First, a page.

Alma O. Taylor was called to the Japan Mission at age eighteen, and his parents would have been shocked had they known his mission would last nearly nine years. Alma, the eighteen-year-old lad, would return a twenty-seven-year-old man, having served one of the longest continuous missions in Church history.
For eight and a half years (August 1901–January 1910), Alma worked with intense fervor, keeping a detailed journal of his experiences and impressions. Alma's journal recaptures early Mormonism in Japan through the eyes of a young missionary. The body of this book is devoted to making his writings available for the first time to all those interested in the foundational events of the Church in Japan.
Alma's many accomplishments included learning both the spoken and written Japanese word; assisting in the translation of missionary tracts, Church hymns, and the Book of Mormon; serving as president of the Japan Mission from his early to late twenties; opening new proselyting areas throughout Japan; and finding, teaching, converting, and strengthening many of the early Japanese Saints.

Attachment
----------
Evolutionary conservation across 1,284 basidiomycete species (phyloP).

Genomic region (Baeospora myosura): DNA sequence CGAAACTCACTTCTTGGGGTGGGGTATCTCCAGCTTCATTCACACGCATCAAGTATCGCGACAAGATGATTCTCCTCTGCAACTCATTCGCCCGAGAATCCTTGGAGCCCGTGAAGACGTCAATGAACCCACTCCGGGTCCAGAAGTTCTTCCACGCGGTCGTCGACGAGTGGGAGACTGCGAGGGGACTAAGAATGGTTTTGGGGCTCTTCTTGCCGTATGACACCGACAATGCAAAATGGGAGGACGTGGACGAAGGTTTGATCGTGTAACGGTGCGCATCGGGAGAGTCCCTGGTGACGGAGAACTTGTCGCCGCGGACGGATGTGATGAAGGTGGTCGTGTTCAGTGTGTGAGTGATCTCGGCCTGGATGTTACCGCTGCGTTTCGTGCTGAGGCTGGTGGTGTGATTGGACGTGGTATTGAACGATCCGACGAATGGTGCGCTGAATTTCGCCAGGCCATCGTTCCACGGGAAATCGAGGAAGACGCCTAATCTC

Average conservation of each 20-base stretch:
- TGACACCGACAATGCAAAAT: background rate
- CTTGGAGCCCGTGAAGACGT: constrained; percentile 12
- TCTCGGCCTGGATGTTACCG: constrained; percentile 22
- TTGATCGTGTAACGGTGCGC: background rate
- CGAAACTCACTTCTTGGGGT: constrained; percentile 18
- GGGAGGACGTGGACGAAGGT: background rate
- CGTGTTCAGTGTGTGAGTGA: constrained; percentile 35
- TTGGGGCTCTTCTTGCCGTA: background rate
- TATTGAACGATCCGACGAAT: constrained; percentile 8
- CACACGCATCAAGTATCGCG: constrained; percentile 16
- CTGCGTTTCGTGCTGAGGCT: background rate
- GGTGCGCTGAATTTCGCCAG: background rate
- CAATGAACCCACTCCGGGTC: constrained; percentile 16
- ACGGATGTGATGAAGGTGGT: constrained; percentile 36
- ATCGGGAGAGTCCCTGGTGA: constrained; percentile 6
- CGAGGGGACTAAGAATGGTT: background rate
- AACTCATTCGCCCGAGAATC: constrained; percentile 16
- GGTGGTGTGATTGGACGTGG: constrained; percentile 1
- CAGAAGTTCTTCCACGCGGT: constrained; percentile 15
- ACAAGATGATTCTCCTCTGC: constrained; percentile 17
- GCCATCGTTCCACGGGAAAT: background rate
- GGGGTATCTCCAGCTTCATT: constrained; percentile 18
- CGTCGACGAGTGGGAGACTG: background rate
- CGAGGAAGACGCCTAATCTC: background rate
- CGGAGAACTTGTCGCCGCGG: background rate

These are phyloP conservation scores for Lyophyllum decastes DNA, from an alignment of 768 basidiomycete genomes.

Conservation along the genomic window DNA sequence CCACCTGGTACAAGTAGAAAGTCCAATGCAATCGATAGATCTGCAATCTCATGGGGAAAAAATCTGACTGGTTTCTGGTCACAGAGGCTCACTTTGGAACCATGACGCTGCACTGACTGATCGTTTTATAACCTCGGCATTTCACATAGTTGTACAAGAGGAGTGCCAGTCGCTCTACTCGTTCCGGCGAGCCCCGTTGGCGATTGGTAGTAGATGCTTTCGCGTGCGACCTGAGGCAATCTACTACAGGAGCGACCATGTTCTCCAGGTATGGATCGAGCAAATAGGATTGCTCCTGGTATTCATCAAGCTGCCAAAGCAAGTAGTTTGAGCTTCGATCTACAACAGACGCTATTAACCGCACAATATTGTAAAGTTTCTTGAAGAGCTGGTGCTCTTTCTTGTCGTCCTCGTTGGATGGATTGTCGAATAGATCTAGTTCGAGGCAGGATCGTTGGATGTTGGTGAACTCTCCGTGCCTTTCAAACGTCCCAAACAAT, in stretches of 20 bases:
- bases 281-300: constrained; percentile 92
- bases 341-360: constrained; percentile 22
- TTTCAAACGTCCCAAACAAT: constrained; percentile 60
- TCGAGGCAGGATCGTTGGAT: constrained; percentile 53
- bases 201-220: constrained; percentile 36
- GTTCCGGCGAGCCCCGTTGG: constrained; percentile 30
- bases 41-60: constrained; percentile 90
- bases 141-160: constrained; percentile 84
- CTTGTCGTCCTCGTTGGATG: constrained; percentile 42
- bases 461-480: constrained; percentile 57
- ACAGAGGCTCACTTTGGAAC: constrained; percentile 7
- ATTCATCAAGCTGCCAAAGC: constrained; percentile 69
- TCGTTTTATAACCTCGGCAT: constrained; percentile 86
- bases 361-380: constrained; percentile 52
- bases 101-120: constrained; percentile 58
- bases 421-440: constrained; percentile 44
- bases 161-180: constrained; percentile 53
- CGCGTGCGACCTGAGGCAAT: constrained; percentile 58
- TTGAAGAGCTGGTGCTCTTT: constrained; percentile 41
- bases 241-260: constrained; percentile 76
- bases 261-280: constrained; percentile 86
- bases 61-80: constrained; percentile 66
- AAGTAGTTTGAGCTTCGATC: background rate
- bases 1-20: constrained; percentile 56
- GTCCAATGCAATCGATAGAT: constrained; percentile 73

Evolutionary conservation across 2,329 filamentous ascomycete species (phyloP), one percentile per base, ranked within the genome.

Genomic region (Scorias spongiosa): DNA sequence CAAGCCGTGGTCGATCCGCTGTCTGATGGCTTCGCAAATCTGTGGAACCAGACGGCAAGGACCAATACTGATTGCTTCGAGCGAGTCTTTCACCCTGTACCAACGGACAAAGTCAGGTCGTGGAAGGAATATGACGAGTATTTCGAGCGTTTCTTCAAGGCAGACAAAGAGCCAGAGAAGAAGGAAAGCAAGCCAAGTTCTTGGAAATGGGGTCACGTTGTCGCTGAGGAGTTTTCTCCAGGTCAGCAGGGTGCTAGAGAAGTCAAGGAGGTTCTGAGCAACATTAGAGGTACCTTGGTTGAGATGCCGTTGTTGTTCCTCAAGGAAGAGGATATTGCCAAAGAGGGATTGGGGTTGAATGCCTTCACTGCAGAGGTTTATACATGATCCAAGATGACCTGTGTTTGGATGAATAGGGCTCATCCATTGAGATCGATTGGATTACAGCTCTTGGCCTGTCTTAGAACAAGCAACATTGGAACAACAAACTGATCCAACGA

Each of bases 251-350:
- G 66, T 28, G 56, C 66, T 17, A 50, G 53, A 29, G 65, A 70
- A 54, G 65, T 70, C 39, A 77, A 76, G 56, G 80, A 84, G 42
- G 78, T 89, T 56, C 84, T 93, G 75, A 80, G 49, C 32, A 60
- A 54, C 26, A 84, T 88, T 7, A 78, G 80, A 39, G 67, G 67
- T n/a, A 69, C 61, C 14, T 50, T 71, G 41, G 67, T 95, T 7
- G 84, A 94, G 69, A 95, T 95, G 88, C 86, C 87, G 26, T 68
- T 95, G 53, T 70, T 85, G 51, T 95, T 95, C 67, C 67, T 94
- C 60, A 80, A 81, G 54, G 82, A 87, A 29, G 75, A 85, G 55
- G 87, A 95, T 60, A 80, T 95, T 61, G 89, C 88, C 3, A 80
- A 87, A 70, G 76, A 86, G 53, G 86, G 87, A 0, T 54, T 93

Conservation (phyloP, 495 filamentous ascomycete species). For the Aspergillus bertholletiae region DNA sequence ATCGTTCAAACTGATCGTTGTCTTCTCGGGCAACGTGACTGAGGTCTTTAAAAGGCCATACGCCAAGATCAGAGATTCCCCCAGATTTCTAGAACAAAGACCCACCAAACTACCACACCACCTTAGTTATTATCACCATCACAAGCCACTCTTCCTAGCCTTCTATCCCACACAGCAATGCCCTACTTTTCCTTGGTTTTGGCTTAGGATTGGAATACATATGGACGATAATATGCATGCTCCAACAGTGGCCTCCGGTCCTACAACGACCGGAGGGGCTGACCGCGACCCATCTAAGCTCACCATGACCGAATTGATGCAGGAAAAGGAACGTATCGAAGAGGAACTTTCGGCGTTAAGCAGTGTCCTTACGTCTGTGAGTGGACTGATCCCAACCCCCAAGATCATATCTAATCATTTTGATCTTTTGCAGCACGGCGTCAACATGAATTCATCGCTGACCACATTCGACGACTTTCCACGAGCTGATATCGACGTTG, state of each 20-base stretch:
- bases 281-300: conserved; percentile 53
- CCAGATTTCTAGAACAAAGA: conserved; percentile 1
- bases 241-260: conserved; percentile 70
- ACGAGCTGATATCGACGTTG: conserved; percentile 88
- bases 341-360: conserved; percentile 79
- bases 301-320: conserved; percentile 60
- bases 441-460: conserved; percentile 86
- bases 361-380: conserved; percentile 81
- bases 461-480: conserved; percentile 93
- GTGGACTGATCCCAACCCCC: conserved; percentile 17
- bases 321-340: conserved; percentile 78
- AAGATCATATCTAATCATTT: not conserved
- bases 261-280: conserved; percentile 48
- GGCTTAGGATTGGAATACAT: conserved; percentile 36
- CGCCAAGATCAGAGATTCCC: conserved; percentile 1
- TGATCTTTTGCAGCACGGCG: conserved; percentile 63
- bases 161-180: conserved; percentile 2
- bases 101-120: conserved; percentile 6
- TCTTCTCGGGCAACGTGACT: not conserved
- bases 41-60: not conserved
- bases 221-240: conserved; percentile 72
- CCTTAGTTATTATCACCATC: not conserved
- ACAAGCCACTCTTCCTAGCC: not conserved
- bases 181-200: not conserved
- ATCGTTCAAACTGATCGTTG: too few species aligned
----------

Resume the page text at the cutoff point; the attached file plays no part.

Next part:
Shortly before Alma left his mission, he recorded his feelings about his final year in Japan: "During the year I have had many experiences some the most pleasant in life and some the most bitter that humans are called upon to experience. . . . Great is the debt of gratitude I owe to the Lord for His many blessings.